Fixing Your Concrete Driveway

Choosing Between Stamping And Engraving To Decorate Your Concrete Patio

by Gavin Jackson

Laying out a smooth sheet of concrete gives you a blank canvas for realizing your patio dreams. Before you roll on the sealant and arrange the outdoor furniture for your next barbecue, consider getting a little more decorative with a surface treatment. Both stamping and engraving options give you a custom patio that looks unique, but they come with very different costs and requirements.

Differences in Texture

Are any of your family members or regular guests prone to slipping on smooth concrete? Both techniques can give a better grip on the surface of your patio for safety. Stamped textures range in depth depending on the design you choose, while engraving tends to stay shallow and leave fine lines behind. Stone slab, brick, and wood grain stamping can make concrete look like other materials, but etching is primarily restricted to creating decorative motifs.

Options for Application

Stamping must be done while the concrete is still wet. Once it hardens, it's too late for pushing a rubber or plastic mold into the surface. This means you need to set up any decorative stamping before the slab is poured or you'll miss out on the crucial window of time.

On the opposite end, etching can't begin until the concrete is completely hardened and at least mostly cured. Cutting and grinding the surface before it cures leaves ragged and messy edges behind that crumble soon after. You'll need to let the patio rest for a week or two before the etching is completed.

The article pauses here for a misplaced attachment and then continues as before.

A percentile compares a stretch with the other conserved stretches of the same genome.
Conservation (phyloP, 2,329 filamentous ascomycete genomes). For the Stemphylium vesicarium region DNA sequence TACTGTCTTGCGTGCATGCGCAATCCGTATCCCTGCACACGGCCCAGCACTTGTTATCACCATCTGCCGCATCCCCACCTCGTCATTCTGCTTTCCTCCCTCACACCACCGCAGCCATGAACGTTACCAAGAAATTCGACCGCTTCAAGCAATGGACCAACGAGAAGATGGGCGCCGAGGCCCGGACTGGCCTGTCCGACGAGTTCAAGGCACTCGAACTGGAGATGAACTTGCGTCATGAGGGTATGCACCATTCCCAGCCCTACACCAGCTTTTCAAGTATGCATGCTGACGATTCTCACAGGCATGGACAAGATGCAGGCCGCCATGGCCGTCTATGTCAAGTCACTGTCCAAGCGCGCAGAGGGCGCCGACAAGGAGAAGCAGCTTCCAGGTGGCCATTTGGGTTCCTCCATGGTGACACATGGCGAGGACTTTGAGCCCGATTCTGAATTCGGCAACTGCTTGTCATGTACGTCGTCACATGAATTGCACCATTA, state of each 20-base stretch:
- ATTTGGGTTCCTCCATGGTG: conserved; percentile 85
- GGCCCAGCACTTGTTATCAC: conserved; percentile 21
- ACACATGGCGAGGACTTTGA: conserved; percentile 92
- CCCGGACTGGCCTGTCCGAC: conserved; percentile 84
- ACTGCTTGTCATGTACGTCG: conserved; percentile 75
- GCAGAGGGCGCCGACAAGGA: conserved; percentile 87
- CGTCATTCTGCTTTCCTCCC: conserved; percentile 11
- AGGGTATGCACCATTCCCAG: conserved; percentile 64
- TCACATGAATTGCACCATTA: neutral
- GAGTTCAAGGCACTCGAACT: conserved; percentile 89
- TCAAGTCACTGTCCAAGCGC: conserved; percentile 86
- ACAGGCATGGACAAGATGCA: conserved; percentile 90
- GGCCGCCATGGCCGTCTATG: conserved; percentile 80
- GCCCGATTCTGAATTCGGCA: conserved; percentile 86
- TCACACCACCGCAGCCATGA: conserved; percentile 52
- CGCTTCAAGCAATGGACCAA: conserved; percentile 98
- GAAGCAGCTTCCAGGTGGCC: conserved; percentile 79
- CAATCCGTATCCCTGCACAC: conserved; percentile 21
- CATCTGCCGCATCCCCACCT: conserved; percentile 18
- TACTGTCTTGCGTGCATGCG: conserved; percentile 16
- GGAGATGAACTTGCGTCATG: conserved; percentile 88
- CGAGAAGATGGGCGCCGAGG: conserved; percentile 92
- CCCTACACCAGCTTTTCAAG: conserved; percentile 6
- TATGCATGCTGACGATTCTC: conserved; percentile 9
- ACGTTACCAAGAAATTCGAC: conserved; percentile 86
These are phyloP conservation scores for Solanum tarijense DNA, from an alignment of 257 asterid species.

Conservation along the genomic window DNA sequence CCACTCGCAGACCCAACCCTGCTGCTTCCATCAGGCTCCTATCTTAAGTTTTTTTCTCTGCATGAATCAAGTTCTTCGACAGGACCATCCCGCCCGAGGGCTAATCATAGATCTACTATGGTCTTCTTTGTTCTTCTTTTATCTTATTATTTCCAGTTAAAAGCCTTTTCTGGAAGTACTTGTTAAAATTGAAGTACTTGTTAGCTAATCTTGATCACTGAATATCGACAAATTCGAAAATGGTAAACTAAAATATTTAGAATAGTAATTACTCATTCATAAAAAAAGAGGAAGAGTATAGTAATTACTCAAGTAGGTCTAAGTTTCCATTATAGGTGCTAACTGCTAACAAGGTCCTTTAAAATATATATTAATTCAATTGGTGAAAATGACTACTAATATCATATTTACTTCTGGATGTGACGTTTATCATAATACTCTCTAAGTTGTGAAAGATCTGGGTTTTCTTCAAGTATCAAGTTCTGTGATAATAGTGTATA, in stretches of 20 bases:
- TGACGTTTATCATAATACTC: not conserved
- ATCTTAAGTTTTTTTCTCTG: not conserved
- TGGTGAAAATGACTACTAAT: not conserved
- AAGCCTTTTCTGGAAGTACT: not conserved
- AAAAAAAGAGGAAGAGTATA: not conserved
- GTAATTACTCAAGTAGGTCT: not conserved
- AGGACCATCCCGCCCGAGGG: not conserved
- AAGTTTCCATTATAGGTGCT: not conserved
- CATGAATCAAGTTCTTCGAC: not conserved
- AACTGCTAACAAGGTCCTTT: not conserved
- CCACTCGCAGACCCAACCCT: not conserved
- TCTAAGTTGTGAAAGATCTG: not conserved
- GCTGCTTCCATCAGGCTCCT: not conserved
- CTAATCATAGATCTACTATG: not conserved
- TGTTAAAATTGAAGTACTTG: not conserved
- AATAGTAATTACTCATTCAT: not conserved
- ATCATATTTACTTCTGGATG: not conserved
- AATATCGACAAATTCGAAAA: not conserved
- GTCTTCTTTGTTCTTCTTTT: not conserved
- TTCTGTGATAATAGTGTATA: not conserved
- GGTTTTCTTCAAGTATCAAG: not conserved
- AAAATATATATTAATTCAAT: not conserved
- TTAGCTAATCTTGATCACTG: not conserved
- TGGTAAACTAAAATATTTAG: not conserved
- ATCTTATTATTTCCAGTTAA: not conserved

Costs to Consider

Concrete stamps are inexpensive and easy for contractors to find in almost any pattern. Even if you order a custom stamp so your patio is truly unique, it's a relatively small cost compared to other decorative concrete techniques. It also adds only a few extra hours of labor to the cost of installation.

Engraving comes with a higher price tag due to the equipment needed for the work. Since cured concrete is a very tough material, the workers need grinding wheels or air compressor-powered blasters to chip away your designs. This is a noisier and messier process as well, but it produces a stylish carved stone look that no other method can match.

Talk to a concrete contractor like Seller's Concrete about their experience with both decorating techniques before hiring a team. They can also recommend one method over another based on the finished look you want. You may even end up combining the two for an engraved and stamped patio that is a true conversation starter.